Army-wide security plan takes shape
- By Frank Tiboni
- May 17, 2004
The Army will devise a servicewide computer security plan to boost protection of its information technology assets, according to Army and industry officials.
Army officials say they want to develop a strategy that treats all systems as part
of a cohesive enterprise, rather than
securing each system individually. They
realized the need for such a plan when they began taking an enterprise approach
to managing their hardware and software, officials said.
Their participation in military network defense groups also raised their awareness about the importance of cybersecurity, they said.
"The work being done today is merging a number of initiatives into an overall enterprise approach for the Army," said Col. Thaddeus Dmuchowski, director of information assurance at the Network Enterprise Technology Command (Netcom) and the 9th Army Signal Command at Fort Huachuca, Ariz. "The time is right to document a working plan."
Industry officials, however, believe the new plan stems from persistent attacks on Army systems in recent months.
"It's amazing the government is not more concerned," said an industry official who consults with IT companies that do business with the Army. The person spoke on the condition of anonymity.
Dmuchowski, however, insisted that
this was a proactive move. "No one told me to do it," he said. "It is part of my job now that the Army is planning to operate at the enterprise level, and we have begun to develop or acquire the tools needed, in conjunction with policies."
He cited several factors leading to the formulation of the Army's new computer security plan:
n Participation in the Computer Network Defense Solutions Steering Group led by Strategic Command, which oversees militarywide computer defense.
n Support from the Defense-wide Information Assurance Program, led by the Office of the Assistant Secretary of Defense for Networks and Information Integration, which administers military IT policy.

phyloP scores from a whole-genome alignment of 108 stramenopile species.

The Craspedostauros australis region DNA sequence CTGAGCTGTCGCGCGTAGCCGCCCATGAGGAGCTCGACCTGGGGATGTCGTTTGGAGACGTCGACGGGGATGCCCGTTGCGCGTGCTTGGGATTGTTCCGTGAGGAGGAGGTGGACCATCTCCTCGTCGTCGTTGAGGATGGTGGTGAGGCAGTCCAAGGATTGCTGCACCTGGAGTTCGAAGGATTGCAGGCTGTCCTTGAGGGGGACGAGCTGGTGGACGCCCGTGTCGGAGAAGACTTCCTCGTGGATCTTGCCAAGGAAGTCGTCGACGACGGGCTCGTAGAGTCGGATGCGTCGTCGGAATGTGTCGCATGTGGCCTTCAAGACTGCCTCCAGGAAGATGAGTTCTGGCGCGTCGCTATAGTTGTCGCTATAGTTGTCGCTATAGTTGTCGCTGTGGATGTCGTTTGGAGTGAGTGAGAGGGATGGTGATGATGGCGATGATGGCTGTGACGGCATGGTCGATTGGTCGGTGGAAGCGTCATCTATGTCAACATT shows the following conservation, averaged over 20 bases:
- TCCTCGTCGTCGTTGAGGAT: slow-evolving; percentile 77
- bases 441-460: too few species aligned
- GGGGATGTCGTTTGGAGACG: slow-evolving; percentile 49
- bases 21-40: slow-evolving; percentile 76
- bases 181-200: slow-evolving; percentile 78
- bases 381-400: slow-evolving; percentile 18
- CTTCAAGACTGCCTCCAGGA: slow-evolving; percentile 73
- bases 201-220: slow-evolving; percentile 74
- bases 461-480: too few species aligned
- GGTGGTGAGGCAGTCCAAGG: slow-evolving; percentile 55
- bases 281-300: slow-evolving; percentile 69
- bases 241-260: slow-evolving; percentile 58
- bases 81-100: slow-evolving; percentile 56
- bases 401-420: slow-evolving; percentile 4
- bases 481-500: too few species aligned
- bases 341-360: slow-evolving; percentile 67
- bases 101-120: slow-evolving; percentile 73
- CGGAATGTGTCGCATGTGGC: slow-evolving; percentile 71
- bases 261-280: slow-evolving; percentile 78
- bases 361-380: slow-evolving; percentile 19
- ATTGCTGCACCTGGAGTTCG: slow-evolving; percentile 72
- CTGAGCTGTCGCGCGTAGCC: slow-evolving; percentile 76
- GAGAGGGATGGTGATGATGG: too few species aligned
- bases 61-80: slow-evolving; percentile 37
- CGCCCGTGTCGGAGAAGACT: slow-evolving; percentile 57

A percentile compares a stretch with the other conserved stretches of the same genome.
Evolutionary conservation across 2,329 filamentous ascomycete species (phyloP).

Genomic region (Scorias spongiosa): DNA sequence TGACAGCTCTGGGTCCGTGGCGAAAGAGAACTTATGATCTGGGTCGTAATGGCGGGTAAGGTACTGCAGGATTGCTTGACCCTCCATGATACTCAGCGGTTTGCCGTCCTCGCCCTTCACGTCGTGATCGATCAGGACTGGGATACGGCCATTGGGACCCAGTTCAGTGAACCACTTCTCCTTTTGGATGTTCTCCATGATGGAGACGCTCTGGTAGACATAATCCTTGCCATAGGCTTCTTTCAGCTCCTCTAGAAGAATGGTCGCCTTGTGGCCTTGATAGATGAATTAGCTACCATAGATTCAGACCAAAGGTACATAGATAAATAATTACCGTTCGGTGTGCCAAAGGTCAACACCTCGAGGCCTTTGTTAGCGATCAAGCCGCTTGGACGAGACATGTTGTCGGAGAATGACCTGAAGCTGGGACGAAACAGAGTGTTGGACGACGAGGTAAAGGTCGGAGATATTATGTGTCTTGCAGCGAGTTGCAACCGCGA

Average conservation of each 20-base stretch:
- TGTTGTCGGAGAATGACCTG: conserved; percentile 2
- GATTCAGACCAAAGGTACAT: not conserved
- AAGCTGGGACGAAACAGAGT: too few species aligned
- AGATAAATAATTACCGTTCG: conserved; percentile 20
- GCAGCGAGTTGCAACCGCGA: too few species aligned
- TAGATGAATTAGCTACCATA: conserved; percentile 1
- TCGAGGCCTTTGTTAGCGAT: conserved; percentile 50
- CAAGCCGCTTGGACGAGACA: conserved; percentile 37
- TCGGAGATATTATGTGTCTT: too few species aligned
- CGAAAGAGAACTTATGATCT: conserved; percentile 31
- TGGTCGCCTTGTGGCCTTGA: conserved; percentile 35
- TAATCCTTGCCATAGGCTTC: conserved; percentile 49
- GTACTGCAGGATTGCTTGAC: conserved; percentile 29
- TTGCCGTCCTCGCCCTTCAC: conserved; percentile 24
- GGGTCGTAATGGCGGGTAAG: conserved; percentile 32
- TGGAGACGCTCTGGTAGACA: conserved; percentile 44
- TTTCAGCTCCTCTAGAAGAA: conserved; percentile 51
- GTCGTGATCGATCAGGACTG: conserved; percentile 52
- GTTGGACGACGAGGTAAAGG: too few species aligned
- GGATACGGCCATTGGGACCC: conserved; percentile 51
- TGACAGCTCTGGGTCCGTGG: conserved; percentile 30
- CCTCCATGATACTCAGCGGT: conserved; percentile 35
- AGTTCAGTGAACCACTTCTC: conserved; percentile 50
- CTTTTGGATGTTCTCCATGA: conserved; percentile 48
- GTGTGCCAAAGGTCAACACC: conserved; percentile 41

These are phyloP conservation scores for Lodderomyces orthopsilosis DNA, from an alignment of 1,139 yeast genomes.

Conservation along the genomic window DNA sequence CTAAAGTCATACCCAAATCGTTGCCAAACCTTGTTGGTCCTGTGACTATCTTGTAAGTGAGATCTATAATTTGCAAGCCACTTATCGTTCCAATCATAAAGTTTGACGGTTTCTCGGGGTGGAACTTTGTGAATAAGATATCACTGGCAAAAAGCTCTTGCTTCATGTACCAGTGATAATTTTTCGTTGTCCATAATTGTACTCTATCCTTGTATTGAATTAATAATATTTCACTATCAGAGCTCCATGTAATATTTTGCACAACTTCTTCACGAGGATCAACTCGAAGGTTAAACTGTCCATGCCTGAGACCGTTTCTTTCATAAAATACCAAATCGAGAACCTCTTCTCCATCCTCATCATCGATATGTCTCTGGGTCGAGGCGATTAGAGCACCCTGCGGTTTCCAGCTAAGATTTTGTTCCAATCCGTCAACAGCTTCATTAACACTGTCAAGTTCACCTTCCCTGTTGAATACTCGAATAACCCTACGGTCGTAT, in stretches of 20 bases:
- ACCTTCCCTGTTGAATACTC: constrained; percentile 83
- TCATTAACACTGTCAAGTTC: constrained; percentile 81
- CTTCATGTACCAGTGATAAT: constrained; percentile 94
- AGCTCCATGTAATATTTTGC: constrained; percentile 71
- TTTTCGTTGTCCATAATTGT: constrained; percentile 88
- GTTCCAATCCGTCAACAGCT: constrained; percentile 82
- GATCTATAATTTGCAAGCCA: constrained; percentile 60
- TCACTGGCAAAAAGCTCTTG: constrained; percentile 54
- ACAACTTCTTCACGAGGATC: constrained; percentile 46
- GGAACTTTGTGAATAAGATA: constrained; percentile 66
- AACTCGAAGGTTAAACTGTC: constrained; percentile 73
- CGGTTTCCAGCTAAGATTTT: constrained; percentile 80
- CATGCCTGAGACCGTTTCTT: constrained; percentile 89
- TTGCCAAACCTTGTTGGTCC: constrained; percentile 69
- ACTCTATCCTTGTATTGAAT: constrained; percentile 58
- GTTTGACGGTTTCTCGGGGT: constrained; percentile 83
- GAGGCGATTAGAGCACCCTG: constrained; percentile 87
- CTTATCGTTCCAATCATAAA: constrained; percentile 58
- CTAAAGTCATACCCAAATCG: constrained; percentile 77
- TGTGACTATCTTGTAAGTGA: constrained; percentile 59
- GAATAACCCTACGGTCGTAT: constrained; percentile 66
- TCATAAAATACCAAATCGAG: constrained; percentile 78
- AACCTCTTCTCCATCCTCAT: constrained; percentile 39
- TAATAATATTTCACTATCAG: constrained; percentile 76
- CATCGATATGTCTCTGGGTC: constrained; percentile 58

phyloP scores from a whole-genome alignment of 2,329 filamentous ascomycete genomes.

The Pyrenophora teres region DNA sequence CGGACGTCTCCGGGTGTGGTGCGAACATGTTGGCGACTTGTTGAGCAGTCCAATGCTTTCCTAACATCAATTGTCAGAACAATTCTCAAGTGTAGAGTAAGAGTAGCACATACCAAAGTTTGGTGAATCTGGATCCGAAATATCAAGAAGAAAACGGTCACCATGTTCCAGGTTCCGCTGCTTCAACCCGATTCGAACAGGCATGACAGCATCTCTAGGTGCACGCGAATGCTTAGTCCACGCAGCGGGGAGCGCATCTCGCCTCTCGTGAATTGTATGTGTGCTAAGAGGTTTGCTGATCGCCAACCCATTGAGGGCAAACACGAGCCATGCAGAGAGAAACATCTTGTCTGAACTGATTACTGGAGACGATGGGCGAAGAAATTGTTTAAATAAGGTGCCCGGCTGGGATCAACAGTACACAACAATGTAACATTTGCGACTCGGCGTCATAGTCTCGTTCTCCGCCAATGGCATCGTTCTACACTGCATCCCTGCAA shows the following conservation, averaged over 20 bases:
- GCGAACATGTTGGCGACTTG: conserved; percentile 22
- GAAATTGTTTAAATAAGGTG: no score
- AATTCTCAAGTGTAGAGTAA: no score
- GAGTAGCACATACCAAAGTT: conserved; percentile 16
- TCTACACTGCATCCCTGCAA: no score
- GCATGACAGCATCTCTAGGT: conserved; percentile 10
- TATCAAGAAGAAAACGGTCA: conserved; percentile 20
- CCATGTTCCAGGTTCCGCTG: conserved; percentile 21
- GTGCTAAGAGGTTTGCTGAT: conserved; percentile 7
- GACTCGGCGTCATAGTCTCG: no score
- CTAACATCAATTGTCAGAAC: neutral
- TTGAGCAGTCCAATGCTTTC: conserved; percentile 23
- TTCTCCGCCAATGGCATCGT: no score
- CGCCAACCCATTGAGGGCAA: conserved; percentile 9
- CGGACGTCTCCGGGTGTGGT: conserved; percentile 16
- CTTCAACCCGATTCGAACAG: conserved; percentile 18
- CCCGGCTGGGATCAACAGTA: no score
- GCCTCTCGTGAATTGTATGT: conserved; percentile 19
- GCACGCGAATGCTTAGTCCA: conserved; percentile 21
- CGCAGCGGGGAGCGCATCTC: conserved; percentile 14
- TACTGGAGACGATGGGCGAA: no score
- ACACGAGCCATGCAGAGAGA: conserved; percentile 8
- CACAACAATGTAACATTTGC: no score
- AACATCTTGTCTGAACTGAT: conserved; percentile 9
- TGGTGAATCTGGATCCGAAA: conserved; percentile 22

Top Army IT officials, citing Army policies, would not confirm that their networks have seen more cyberattacks during the past five months.
"The military typically experiences increases in computer network attacks when the geopolitical climate is the way it is," said Lt. Gen. Steve Boutelle, the Army's chief information officer.
Maj. Gen. James Hylton, commanding general of Netcom and the 9th Army Signal Command, said, "We are a nation at war, and although protection of our networks has always had a high priority,we are even more vigilant, and the less the enemy knows, the better it is for the people who protect our networks."
Netcom officials would not discuss details because any comment on the "effectiveness or ineffectiveness of any attacks because this information may provide perceived or possible vulnerabilities within the Army's networks," Hylton said.
In addition to the new information assurance plan, service officials issued a task order in March to hire a vendor to install a storage solution and help manage the Continental U.S. Theater Network Operations and Security Center. The facility monitors the Army's domestic computer networks.
Boutelle and Hylton cited the contract, due for award this summer, as another step the Army can take to secure its systems.
Boutelle compared the measure to adding armor to Army vehicles when enemies find effective ways to attack them. He said the Army can use IT to stay one step ahead of cyberspace enemies.
But the industry official said the Army should be moving faster.
"If it's a matter of money, the Army should do what industry does: finance the infrastructure update over a 10-year-period," the official said.